By Sarah Cornwell

A Reading from the Gospel of Luke 17:20-37

20 Once Jesus was asked by the Pharisees when the kingdom of God was coming, and he answered, “The kingdom of God is not coming with things that can be observed; 21nor will they say, ‘Look, here it is!’ or ‘There it is!’ For, in fact, the kingdom of God is among you.”

22 Then he said to the disciples, “The days are coming when you will long to see one of the days of the Son of Man, and you will not see it. 23They will say to you, ‘Look there!’ or ‘Look here!’ Do not go, do not set off in pursuit. 24For as the lightning flashes and lights up the sky from one side to the other, so will the Son of Man be in his day. 25But first he must endure much suffering and be rejected by this generation. 26Just as it was in the days of Noah, so too it will be in the days of the Son of Man. 27They were eating and drinking, and marrying and being given in marriage, until the day Noah entered the ark, and the flood came and destroyed all of them. 28Likewise, just as it was in the days of Lot: they were eating and drinking, buying and selling, planting and building, 29but on the day that Lot left Sodom, it rained fire and sulphur from heaven and destroyed all of them 30— it will be like that on the day that the Son of Man is revealed. 31On that day, anyone on the housetop who has belongings in the house must not come down to take them away; and likewise anyone in the field must not turn back. 32Remember Lot’s wife. 33Those who try to make their life secure will lose it, but those who lose their life will keep it. 34I tell you, on that night there will be two in one bed; one will be taken and the other left. 35There will be two women grinding meal together; one will be taken and the other left.” 37Then they asked him, “Where, Lord?” He said to them, “Where the corpse is, there the vultures will gather.”

Meditation

In The Shawshank Redemption, a prisoner is paroled after spending decades in prison. He had become accustomed to a way of life in prison. The predictability was reassuring, and  confinement had become a form of security. Unable to adjust to freedom after nearly a lifetime of incarceration, this former prisoner takes his own life. For those who have been in prison for a long time, freedom can be incomprehensible and terrifying.

In today’s gospel reading, Jesus speaks to us of the day of his return, when those redeemed by his grace will be liberated from sin and death. We have been held captive a long time. And for some of us, life on the inside hasn’t been so bad. Sure, the idea of freedom seems nice, but our lives are so predictable now. Here, we’re secure and we’ve got just enough to make the idea of sudden liberation unappealing. Yes, there’s pain, death, and all manner of evil, but for the most part, that happens to other prisoners in a prison far away. In my institution, sacrificing some freedom — my very soul — seems a reasonable compromise for the stability. I may even be grateful to the devil for being such a kind and generous warden.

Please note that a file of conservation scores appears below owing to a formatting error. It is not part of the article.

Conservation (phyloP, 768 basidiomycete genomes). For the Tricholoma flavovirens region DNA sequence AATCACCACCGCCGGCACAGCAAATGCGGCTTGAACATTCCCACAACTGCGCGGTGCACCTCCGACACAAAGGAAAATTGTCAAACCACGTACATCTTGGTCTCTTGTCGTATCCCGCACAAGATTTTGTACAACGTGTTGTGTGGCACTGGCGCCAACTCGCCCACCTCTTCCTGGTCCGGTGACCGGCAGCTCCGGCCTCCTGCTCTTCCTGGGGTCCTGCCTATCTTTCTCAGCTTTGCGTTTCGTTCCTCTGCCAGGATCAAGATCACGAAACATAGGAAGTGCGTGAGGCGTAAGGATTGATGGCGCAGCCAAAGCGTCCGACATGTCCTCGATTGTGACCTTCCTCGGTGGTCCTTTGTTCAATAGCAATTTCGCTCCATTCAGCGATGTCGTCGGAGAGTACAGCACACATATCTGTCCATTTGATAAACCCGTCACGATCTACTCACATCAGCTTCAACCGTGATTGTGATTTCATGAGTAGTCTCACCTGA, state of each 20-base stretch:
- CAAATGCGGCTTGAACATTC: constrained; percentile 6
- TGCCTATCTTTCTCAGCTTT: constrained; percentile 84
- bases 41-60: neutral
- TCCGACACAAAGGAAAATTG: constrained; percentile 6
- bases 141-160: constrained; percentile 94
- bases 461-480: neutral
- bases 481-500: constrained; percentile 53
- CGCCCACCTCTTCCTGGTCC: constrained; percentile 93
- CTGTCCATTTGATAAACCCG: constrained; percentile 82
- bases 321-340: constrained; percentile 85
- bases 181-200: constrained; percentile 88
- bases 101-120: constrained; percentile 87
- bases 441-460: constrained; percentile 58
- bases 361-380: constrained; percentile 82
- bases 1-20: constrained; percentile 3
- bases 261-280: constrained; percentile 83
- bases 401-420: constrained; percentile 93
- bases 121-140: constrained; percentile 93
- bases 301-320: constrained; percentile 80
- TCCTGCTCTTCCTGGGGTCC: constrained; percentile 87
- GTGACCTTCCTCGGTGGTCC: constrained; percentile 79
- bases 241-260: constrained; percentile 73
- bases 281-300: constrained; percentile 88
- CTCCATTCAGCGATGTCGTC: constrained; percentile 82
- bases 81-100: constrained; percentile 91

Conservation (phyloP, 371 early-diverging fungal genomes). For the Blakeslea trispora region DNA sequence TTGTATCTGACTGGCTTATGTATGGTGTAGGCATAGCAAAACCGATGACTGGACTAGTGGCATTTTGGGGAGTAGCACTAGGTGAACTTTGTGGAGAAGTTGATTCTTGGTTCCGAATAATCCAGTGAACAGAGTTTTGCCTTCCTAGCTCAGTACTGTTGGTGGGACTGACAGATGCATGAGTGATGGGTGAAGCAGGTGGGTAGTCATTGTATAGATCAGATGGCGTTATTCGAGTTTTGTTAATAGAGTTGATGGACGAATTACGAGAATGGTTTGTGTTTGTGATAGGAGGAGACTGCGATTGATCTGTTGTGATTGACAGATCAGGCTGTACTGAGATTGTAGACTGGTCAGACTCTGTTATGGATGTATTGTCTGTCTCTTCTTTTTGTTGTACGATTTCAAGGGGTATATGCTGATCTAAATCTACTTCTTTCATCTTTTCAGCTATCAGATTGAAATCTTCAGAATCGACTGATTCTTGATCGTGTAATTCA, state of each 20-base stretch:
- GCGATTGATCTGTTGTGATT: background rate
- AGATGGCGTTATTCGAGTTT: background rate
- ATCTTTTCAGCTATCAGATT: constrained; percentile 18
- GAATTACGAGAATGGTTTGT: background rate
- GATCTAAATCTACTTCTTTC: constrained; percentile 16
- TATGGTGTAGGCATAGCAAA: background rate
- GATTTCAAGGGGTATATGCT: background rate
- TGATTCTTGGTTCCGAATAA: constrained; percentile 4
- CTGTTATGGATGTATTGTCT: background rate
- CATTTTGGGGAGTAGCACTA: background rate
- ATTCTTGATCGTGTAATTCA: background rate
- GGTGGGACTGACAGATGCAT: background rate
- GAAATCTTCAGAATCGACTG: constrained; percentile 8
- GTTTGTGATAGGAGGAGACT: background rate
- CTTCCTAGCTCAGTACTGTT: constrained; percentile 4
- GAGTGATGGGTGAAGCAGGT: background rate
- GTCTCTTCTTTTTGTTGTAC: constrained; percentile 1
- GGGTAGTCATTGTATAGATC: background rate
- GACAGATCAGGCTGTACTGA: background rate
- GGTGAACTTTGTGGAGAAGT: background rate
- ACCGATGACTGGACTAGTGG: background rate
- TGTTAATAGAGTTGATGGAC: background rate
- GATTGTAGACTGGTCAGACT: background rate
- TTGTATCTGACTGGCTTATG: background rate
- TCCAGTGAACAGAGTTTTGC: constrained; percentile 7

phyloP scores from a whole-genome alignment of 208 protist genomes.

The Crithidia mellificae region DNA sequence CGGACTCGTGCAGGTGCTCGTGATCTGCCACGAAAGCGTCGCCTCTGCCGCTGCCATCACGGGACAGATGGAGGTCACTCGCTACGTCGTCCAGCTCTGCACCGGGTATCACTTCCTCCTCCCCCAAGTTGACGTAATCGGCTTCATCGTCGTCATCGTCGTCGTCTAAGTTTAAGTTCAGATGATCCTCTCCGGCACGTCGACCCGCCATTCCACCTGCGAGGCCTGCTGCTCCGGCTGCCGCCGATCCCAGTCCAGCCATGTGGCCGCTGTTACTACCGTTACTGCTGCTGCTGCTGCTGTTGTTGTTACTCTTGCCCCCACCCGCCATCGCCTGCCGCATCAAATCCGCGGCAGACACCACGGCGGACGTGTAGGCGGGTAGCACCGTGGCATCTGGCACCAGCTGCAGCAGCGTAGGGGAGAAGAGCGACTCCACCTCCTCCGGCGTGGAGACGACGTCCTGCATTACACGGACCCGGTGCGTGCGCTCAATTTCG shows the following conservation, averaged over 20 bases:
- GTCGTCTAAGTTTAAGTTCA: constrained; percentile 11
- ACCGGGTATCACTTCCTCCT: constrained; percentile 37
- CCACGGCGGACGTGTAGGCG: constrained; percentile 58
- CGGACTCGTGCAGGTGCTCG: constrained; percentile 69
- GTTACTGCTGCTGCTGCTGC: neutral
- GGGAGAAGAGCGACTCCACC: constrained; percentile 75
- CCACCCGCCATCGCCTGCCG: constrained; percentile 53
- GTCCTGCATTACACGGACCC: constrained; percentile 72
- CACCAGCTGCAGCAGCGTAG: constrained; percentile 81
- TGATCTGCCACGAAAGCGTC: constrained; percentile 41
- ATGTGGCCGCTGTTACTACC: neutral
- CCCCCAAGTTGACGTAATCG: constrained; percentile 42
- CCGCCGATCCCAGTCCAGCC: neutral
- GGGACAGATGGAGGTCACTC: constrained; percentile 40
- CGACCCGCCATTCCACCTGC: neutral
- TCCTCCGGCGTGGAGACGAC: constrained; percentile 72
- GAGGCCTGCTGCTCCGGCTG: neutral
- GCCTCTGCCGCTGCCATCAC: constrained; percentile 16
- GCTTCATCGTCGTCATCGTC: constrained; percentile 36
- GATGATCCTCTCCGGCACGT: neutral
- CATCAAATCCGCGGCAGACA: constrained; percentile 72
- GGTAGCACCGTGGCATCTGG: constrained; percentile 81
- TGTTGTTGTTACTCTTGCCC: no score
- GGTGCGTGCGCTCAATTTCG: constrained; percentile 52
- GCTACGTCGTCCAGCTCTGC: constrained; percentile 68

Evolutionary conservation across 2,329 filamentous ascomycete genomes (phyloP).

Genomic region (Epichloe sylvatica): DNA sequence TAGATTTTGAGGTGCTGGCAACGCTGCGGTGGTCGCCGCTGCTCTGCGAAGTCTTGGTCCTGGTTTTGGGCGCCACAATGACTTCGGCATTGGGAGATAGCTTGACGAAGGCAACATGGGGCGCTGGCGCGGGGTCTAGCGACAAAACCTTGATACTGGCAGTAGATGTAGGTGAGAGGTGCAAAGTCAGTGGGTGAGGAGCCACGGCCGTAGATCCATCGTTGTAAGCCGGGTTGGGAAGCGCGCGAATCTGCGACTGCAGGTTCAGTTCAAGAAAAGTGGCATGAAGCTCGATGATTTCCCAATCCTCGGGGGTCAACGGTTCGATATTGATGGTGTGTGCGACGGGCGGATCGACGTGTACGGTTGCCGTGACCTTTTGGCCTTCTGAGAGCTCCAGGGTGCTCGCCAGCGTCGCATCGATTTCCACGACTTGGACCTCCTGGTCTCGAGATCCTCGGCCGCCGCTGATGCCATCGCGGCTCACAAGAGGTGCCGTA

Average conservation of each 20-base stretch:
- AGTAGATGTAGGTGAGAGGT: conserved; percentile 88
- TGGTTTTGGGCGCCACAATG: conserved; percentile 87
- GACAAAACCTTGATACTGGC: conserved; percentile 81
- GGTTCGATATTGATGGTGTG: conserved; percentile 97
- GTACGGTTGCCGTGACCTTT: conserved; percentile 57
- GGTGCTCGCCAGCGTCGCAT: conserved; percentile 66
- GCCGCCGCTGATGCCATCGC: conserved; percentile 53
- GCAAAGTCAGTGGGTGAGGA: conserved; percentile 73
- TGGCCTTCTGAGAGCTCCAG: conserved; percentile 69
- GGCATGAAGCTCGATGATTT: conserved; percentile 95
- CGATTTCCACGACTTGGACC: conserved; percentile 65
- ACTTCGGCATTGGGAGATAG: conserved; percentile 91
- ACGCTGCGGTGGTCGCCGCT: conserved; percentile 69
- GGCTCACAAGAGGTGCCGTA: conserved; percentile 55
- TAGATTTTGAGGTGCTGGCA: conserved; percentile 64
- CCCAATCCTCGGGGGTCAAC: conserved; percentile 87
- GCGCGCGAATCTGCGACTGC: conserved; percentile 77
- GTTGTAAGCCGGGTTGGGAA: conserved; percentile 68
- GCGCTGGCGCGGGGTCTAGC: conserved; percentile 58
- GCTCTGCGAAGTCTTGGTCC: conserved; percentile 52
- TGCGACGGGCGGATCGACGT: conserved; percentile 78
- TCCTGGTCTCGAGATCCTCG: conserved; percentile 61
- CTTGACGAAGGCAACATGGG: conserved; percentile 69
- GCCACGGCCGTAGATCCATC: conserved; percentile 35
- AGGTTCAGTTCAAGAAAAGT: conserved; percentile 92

It’s a brilliant strategy of the devil: the more comfortable he can make us in prison, the less likely it is that we’ll want to leave. At all times, we must remember the truth: Christ is coming to establish his kingdom and set us free. It is that kingdom in which we should wish to live. And on the day that freedom comes, we must be eagerly prepared to walk out and leave that false sense of security behind us.

Sarah Cornwell is a laywoman, ballet teacher, and an associate of the Eastern Province of the Community of St. Mary. She and her husband have six children and they live in the Hudson Valley north of New York City.

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Daily Devotional Cycle of Prayer

Today we pray for:

Diocese of Sambalpur (North India), the Rt. Rev. Pinuel Dip
Diocese of Dunkwa-on-Offin (West Africa), the Rt. Rev. Edmund Dawson Ahmoah
Diocese of Durgapur (North India), the Rt. Rev. Sameer Isaac Khimla
Church of the Holy Family, Chapel Hill, North Carolina